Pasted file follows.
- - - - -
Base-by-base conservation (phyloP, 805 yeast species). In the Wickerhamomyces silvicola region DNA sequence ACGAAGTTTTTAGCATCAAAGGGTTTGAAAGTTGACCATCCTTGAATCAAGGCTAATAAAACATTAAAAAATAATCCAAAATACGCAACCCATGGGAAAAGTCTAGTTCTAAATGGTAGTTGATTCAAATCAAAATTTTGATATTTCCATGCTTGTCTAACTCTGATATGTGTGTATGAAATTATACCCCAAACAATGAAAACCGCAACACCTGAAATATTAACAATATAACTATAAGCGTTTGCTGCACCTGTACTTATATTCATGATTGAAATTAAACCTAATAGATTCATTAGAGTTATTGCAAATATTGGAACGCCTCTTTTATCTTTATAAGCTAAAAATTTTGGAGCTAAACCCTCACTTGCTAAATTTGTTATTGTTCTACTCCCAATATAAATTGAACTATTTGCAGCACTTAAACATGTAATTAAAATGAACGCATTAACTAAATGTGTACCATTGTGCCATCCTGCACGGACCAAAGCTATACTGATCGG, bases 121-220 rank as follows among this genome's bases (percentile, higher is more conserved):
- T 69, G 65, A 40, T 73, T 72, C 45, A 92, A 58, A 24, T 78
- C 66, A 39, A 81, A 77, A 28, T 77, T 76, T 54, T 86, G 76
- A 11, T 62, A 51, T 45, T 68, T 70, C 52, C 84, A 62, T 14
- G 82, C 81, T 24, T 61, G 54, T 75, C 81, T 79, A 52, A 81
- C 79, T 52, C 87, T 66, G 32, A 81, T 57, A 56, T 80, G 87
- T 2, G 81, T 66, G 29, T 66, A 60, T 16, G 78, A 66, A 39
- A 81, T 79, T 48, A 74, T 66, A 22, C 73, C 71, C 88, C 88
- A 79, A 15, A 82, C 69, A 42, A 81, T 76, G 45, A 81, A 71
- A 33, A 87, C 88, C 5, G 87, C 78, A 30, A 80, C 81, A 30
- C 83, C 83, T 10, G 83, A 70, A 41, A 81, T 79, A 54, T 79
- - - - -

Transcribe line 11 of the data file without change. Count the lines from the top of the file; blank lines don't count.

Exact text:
- C 83, C 83, T 10, G 83, A 70, A 41, A 81, T 79, A 54, T 79